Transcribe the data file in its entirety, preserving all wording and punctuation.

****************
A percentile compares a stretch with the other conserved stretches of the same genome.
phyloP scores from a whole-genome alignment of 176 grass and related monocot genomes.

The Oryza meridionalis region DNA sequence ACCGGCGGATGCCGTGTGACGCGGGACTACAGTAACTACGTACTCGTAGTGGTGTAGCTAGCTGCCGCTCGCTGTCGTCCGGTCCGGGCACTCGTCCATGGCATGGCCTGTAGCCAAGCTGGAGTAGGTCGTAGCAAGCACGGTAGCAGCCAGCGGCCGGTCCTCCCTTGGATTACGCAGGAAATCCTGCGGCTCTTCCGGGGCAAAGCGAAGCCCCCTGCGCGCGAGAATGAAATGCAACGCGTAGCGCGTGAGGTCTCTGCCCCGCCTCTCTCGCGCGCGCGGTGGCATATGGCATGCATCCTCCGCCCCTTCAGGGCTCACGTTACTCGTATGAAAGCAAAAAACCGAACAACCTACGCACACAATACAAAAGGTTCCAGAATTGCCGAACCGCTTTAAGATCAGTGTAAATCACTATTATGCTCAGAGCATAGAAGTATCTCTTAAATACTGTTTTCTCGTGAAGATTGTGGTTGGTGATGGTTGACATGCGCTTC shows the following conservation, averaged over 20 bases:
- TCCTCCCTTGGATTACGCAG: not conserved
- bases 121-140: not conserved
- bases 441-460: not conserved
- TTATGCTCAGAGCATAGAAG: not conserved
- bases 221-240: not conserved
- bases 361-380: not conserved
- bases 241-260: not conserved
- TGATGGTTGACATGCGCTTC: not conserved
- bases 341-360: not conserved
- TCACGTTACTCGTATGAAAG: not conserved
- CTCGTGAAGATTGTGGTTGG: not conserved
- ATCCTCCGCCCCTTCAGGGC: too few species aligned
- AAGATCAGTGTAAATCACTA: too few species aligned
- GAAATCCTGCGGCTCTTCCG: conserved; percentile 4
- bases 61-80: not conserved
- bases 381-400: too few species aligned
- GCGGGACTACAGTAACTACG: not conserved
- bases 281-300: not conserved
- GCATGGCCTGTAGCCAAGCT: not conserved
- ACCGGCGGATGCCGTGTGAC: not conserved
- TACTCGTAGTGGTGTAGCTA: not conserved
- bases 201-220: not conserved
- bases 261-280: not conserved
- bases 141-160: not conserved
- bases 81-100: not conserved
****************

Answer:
A percentile compares a stretch with the other conserved stretches of the same genome.
phyloP scores from a whole-genome alignment of 176 grass and related monocot genomes.

The Oryza meridionalis region DNA sequence ACCGGCGGATGCCGTGTGACGCGGGACTACAGTAACTACGTACTCGTAGTGGTGTAGCTAGCTGCCGCTCGCTGTCGTCCGGTCCGGGCACTCGTCCATGGCATGGCCTGTAGCCAAGCTGGAGTAGGTCGTAGCAAGCACGGTAGCAGCCAGCGGCCGGTCCTCCCTTGGATTACGCAGGAAATCCTGCGGCTCTTCCGGGGCAAAGCGAAGCCCCCTGCGCGCGAGAATGAAATGCAACGCGTAGCGCGTGAGGTCTCTGCCCCGCCTCTCTCGCGCGCGCGGTGGCATATGGCATGCATCCTCCGCCCCTTCAGGGCTCACGTTACTCGTATGAAAGCAAAAAACCGAACAACCTACGCACACAATACAAAAGGTTCCAGAATTGCCGAACCGCTTTAAGATCAGTGTAAATCACTATTATGCTCAGAGCATAGAAGTATCTCTTAAATACTGTTTTCTCGTGAAGATTGTGGTTGGTGATGGTTGACATGCGCTTC shows the following conservation, averaged over 20 bases:
- TCCTCCCTTGGATTACGCAG: not conserved
- bases 121-140: not conserved
- bases 441-460: not conserved
- TTATGCTCAGAGCATAGAAG: not conserved
- bases 221-240: not conserved
- bases 361-380: not conserved
- bases 241-260: not conserved
- TGATGGTTGACATGCGCTTC: not conserved
- bases 341-360: not conserved
- TCACGTTACTCGTATGAAAG: not conserved
- CTCGTGAAGATTGTGGTTGG: not conserved
- ATCCTCCGCCCCTTCAGGGC: too few species aligned
- AAGATCAGTGTAAATCACTA: too few species aligned
- GAAATCCTGCGGCTCTTCCG: conserved; percentile 4
- bases 61-80: not conserved
- bases 381-400: too few species aligned
- GCGGGACTACAGTAACTACG: not conserved
- bases 281-300: not conserved
- GCATGGCCTGTAGCCAAGCT: not conserved
- ACCGGCGGATGCCGTGTGAC: not conserved
- TACTCGTAGTGGTGTAGCTA: not conserved
- bases 201-220: not conserved
- bases 261-280: not conserved
- bases 141-160: not conserved
- bases 81-100: not conserved